3 guys pull up on Harleys.  Talk to them for a bit.  They're returning from AZ to MT.  Tell me of a good route to take...go SouthWest on 20 to Rexburg.  Then cut west, and hit 93 north up to some little town in Montana.  Then, keep on going to get to Glacier.  

So, there is a path to Glacier.  The problem I'm facing is that I don't have enough time to make it there and back.  

I really can't decide what to do.  I have a full tank of gas.  I have the stickers on my bike.  But I can't decide what to do.  I can't get my head straight.  Can't come up with a plan.  I really really really don't know what to do.  I want to sit down and think about it, but the gas station doesn't have a bench outside.  And I'm just standing here in a sea of confusion.  Not happy that my little trip has somehow imploded at the west entrance to Yellowstone.  I don't like that we ended up here.

I check my phone and there's a message from boss saying 'where are you?'

Apparently, they were expecting me back this week.  I honestly wasn't sure when I needed to go back.  The last time I was in the office, there was no work, which felt weird.  But now, apparently, there is work.  So, I need to go back to work.  Hmmm.  This is interesting.  Actually, this might work.  It gives me something to lean against.  Some boundaries.  Very few people will ever experience true freedom.  By this, I mean having enough time and money to do whatever they want.  Of these people that do reach this point, probably less than 5% would describe themselves as "happy" or "fulfilled".  Probably, most of these people would be truly miserable.  True freedom is every bit as debilitating as slavery.

And now, I've going someone on the phone offering me an out.  Suddenly, I see an exit sign.  This is my salvation.  Of course.  I've got to go back to work.  I decide to drive to Idaho Falls and catch a flight out to San Francisco.  Then, I can fly back here on Friday, and resume the journey.  It's an idea as crazy as it is logical.

Drive Southwest on 20 to Idaho Falls.  Past St. Anthony's National Sand Dunes.  Past Rexburg.  Exit at Idaho Falls but nothing looks familiar.  They're routing me down some road I'm not familiar with.  

Stop and check my iPhone and figure out where I am.  I'm heading straight for the airport, hoping to catch a flight out tonight.  Get to the IFRA, park, and set down on the curb to check expedia for flights.  Nothing goes out tonight.  But United has a 

Now, I'm driving by the Snake River and I see where I am all the sudden.  This is one of the countless towns I used to work in.  Drive around for a bit just to re-orient myself with the place.  I find the falls and the few bars perched on the edge of the falls.  Funny how much bigger this place was in memories.

Now, it seems much smaller. Almost naked.

I want to shoot the falls but not now.  Not with this light.  First, eat and drink beers and then shoot them with the dying light of the day.

Now to find a place to eat.  A few of these places look familiar.  He was here before.  I know that.  I walk into a bar.  Don't recognize the name.  But he was here.  I step inside and immediately recognize the place.  Sit at the bar and she pulls me a beer.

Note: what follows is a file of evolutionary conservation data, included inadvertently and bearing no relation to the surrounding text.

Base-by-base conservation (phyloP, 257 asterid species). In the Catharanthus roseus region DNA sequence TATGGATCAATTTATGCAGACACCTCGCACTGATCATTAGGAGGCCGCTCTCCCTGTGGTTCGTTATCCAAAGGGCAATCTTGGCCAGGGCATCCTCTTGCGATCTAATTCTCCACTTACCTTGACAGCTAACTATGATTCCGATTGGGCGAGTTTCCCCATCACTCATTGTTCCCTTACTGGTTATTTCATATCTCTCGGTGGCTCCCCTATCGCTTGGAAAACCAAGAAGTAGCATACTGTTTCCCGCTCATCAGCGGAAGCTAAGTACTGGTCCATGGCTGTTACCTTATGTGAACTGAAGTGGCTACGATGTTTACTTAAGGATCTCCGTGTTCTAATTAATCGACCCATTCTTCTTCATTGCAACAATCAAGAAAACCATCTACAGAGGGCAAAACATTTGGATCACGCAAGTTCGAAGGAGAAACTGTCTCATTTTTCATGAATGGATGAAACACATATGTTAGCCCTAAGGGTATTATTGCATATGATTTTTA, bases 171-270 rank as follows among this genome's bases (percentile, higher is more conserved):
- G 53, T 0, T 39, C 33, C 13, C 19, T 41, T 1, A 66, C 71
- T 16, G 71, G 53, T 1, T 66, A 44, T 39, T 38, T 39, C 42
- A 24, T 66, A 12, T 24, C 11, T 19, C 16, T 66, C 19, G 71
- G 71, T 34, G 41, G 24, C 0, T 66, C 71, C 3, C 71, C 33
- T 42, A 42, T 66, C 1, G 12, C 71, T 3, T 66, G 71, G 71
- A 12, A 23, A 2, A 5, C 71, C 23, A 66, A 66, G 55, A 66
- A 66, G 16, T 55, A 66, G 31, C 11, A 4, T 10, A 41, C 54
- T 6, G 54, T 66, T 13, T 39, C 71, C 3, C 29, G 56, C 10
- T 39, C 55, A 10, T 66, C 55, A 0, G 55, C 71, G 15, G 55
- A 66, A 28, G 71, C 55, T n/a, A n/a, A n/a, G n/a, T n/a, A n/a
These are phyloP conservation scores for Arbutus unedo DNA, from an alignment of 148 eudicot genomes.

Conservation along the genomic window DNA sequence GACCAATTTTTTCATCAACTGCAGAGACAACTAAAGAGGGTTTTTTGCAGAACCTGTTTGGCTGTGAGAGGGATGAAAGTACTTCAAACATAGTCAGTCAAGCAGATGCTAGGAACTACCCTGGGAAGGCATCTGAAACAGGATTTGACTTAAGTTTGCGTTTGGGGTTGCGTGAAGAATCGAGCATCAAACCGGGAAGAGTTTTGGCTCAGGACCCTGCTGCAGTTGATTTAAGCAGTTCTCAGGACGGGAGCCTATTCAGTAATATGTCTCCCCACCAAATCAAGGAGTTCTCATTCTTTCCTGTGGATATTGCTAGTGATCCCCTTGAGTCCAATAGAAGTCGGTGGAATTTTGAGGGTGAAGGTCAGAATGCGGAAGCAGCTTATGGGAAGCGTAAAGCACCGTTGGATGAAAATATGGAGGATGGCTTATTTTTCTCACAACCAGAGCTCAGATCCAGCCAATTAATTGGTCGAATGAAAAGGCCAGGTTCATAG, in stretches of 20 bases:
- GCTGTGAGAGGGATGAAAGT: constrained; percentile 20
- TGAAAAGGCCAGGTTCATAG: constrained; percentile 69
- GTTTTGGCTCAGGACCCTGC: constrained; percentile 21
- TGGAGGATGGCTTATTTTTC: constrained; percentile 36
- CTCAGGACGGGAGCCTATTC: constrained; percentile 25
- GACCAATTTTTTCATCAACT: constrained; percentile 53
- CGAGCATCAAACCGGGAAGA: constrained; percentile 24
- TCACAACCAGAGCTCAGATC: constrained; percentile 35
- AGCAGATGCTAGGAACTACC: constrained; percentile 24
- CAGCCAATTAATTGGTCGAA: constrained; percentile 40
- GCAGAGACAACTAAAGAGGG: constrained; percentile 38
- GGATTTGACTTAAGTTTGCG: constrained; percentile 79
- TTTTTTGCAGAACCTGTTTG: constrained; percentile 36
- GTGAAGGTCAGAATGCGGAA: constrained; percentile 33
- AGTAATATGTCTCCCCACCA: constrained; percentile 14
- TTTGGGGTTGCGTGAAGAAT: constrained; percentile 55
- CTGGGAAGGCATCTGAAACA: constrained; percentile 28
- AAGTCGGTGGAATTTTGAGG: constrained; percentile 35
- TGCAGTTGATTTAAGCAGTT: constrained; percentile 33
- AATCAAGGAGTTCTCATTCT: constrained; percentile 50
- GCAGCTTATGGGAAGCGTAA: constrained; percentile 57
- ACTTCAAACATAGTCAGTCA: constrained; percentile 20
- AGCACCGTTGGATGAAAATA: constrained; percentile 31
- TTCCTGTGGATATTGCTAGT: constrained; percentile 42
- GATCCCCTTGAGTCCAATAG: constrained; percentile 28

"Did this place use to be called the Brownstone?" I ask here.

"Yeah.  But it's way better now," she laughs.

Apparently the Brownstone closed two years ago.  Who knew?

They have a beer called "Beaver Dick Ale", named after a famous mountain man, apparently.  His name was Richard, and he had buck teeth, so they called him "Beaver Dick", or so the story goes.  I dunno.  Just I'm reading this off their little flyer that they hand out at the bar to people who question why they sell a beer called "Beaver Dick".

I don't think he was here long.  I see some hotels he stayed in, but I have no one to call.  There's only one name that I can remember.  I wouldn't call him, though.  We we're close or anything.  He was my boss.  That's all.  I remember maybe that he did ask me out to his house for dinner once.  Maybe I should call him.  But I don't.

Only I drink at the bar and talk to this guy just out of the military.  Somehow he came back from the middle east without any obvious defects.  I'm glad for this.  Happy for him.  The military paid for his college, it seems.

That's got to be a pretty touch one-two punch right there.  Signing up for 4 years of college and then service in the military.  Like, first they indoctrinate you will all their tedious white-washed communist ideas, then they send you to the front lines to kill people you've never met.  I'm so glad I didn't get in on that plan.

When it's good and dark, I go outside to shoot the falls.  See another guy out there shooting the falls with a tripod and a large SLR, so I set up by him.  Now, part of this trip was a trial run for my trip down to Panama this fall.  A dry run to check out my gear. 

Several things have failed and will have to be replaced.  One of them is my helmet.  The visor on it is worse than useless as its broken again and I'm throwing it in the trash.  The other thing that failed to perform acceptably was the tripod head.  Absolutely maddening.

So I start setting up my tripod and talking to the photographer.  He's got a daughter about the same age as mine.

"How old is she?" I ask, pointing at the girl.

"14....15...she's just a girl..." he offers, as though I were hitting on her.  I'm surprised he doesn't know the age of his own daughter.

"I have a daughter that's 14 also." I reply.

He starts breaking down his setup.

why you are leaving? I ask

"It's too dark," he replies.

"Just leave the shutter open longer," I offer.

But he wanted a certain light.  Some special light right at dusk.  I'm not really sure what he was after.  But he seemed to know what he was talking about.  I hate shooting falls in bright sunlight.  I'd much rather shoot them on a cloudy day.

So I set up and shoot in the dark, but they've got streetlights shining on the falls, to light them up for the tourists I guess.  So, there's some color correction that will have to be done, but I shoot them anyway because I'm here, and either I shoot them or I don't.

I've resigned myself that I'm going back to San Francisco in the morning.

Posted by Rob Kiser on June 5, 2012 at 5:52 AM